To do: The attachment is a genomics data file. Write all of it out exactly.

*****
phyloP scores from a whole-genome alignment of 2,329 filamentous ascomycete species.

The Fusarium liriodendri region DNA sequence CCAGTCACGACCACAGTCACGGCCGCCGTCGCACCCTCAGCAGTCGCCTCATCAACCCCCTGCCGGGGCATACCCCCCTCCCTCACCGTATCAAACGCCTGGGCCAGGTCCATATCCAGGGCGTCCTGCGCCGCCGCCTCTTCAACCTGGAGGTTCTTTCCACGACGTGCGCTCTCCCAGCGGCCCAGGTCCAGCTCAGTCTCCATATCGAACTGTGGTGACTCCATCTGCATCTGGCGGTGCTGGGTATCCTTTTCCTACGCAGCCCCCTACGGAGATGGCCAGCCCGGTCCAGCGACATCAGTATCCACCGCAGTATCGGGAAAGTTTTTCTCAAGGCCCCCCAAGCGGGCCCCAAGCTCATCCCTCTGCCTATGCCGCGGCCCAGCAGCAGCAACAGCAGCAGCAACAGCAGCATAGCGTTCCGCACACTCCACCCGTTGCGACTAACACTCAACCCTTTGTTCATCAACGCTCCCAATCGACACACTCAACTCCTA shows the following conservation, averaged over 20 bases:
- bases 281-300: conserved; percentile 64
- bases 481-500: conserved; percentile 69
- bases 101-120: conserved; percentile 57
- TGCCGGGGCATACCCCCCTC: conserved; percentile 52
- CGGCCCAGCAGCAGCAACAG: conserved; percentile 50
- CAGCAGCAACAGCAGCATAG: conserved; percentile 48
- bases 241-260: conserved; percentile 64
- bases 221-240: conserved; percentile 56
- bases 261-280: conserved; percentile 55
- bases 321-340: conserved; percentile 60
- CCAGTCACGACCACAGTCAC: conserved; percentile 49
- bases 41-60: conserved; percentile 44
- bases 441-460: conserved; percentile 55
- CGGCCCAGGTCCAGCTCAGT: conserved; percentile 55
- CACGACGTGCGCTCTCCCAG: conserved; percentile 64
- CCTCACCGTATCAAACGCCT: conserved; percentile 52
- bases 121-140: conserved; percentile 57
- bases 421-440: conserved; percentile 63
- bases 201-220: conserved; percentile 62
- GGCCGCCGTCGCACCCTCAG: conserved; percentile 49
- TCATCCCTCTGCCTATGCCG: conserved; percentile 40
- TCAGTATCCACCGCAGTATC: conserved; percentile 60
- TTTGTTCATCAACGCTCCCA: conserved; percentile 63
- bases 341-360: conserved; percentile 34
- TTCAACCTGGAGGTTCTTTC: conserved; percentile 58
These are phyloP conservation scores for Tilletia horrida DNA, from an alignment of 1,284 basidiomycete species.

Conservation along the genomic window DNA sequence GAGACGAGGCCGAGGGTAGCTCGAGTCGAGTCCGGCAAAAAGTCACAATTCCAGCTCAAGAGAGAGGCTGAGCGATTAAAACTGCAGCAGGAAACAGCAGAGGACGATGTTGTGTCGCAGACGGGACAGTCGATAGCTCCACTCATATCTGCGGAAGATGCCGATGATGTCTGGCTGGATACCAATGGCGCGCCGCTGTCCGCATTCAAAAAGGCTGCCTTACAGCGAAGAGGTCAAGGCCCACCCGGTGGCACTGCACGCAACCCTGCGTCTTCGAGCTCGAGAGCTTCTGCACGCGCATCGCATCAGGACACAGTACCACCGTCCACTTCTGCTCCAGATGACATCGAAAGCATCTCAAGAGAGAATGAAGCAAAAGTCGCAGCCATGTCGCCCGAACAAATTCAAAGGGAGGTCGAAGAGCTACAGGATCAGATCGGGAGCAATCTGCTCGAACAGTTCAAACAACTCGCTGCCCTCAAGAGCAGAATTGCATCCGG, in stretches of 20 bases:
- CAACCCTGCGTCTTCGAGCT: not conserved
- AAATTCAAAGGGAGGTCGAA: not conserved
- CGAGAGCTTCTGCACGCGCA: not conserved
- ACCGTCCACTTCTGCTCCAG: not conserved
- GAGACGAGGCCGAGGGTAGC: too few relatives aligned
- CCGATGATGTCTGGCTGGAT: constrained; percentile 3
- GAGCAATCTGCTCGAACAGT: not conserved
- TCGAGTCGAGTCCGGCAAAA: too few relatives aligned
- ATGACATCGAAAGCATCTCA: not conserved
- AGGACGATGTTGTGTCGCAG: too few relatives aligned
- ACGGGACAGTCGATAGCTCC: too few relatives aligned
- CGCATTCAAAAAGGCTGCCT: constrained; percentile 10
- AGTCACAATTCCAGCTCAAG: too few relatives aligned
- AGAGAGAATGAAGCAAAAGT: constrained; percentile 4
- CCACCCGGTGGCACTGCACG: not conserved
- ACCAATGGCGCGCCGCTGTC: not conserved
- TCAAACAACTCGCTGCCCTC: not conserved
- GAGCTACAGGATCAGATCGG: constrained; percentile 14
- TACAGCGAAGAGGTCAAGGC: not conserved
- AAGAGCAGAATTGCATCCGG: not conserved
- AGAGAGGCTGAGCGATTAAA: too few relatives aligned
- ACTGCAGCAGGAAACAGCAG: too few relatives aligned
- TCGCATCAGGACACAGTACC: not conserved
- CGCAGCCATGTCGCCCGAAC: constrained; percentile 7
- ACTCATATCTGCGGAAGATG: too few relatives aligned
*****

phyloP scores from a whole-genome alignment of 2,329 filamentous ascomycete species.

The Fusarium liriodendri region DNA sequence CCAGTCACGACCACAGTCACGGCCGCCGTCGCACCCTCAGCAGTCGCCTCATCAACCCCCTGCCGGGGCATACCCCCCTCCCTCACCGTATCAAACGCCTGGGCCAGGTCCATATCCAGGGCGTCCTGCGCCGCCGCCTCTTCAACCTGGAGGTTCTTTCCACGACGTGCGCTCTCCCAGCGGCCCAGGTCCAGCTCAGTCTCCATATCGAACTGTGGTGACTCCATCTGCATCTGGCGGTGCTGGGTATCCTTTTCCTACGCAGCCCCCTACGGAGATGGCCAGCCCGGTCCAGCGACATCAGTATCCACCGCAGTATCGGGAAAGTTTTTCTCAAGGCCCCCCAAGCGGGCCCCAAGCTCATCCCTCTGCCTATGCCGCGGCCCAGCAGCAGCAACAGCAGCAGCAACAGCAGCATAGCGTTCCGCACACTCCACCCGTTGCGACTAACACTCAACCCTTTGTTCATCAACGCTCCCAATCGACACACTCAACTCCTA shows the following conservation, averaged over 20 bases:
- bases 281-300: conserved; percentile 64
- bases 481-500: conserved; percentile 69
- bases 101-120: conserved; percentile 57
- TGCCGGGGCATACCCCCCTC: conserved; percentile 52
- CGGCCCAGCAGCAGCAACAG: conserved; percentile 50
- CAGCAGCAACAGCAGCATAG: conserved; percentile 48
- bases 241-260: conserved; percentile 64
- bases 221-240: conserved; percentile 56
- bases 261-280: conserved; percentile 55
- bases 321-340: conserved; percentile 60
- CCAGTCACGACCACAGTCAC: conserved; percentile 49
- bases 41-60: conserved; percentile 44
- bases 441-460: conserved; percentile 55
- CGGCCCAGGTCCAGCTCAGT: conserved; percentile 55
- CACGACGTGCGCTCTCCCAG: conserved; percentile 64
- CCTCACCGTATCAAACGCCT: conserved; percentile 52
- bases 121-140: conserved; percentile 57
- bases 421-440: conserved; percentile 63
- bases 201-220: conserved; percentile 62
- GGCCGCCGTCGCACCCTCAG: conserved; percentile 49
- TCATCCCTCTGCCTATGCCG: conserved; percentile 40
- TCAGTATCCACCGCAGTATC: conserved; percentile 60
- TTTGTTCATCAACGCTCCCA: conserved; percentile 63
- bases 341-360: conserved; percentile 34
- TTCAACCTGGAGGTTCTTTC: conserved; percentile 58
These are phyloP conservation scores for Tilletia horrida DNA, from an alignment of 1,284 basidiomycete species.

Conservation along the genomic window DNA sequence GAGACGAGGCCGAGGGTAGCTCGAGTCGAGTCCGGCAAAAAGTCACAATTCCAGCTCAAGAGAGAGGCTGAGCGATTAAAACTGCAGCAGGAAACAGCAGAGGACGATGTTGTGTCGCAGACGGGACAGTCGATAGCTCCACTCATATCTGCGGAAGATGCCGATGATGTCTGGCTGGATACCAATGGCGCGCCGCTGTCCGCATTCAAAAAGGCTGCCTTACAGCGAAGAGGTCAAGGCCCACCCGGTGGCACTGCACGCAACCCTGCGTCTTCGAGCTCGAGAGCTTCTGCACGCGCATCGCATCAGGACACAGTACCACCGTCCACTTCTGCTCCAGATGACATCGAAAGCATCTCAAGAGAGAATGAAGCAAAAGTCGCAGCCATGTCGCCCGAACAAATTCAAAGGGAGGTCGAAGAGCTACAGGATCAGATCGGGAGCAATCTGCTCGAACAGTTCAAACAACTCGCTGCCCTCAAGAGCAGAATTGCATCCGG, in stretches of 20 bases:
- CAACCCTGCGTCTTCGAGCT: not conserved
- AAATTCAAAGGGAGGTCGAA: not conserved
- CGAGAGCTTCTGCACGCGCA: not conserved
- ACCGTCCACTTCTGCTCCAG: not conserved
- GAGACGAGGCCGAGGGTAGC: too few relatives aligned
- CCGATGATGTCTGGCTGGAT: constrained; percentile 3
- GAGCAATCTGCTCGAACAGT: not conserved
- TCGAGTCGAGTCCGGCAAAA: too few relatives aligned
- ATGACATCGAAAGCATCTCA: not conserved
- AGGACGATGTTGTGTCGCAG: too few relatives aligned
- ACGGGACAGTCGATAGCTCC: too few relatives aligned
- CGCATTCAAAAAGGCTGCCT: constrained; percentile 10
- AGTCACAATTCCAGCTCAAG: too few relatives aligned
- AGAGAGAATGAAGCAAAAGT: constrained; percentile 4
- CCACCCGGTGGCACTGCACG: not conserved
- ACCAATGGCGCGCCGCTGTC: not conserved
- TCAAACAACTCGCTGCCCTC: not conserved
- GAGCTACAGGATCAGATCGG: constrained; percentile 14
- TACAGCGAAGAGGTCAAGGC: not conserved
- AAGAGCAGAATTGCATCCGG: not conserved
- AGAGAGGCTGAGCGATTAAA: too few relatives aligned
- ACTGCAGCAGGAAACAGCAG: too few relatives aligned
- TCGCATCAGGACACAGTACC: not conserved
- CGCAGCCATGTCGCCCGAAC: constrained; percentile 7
- ACTCATATCTGCGGAAGATG: too few relatives aligned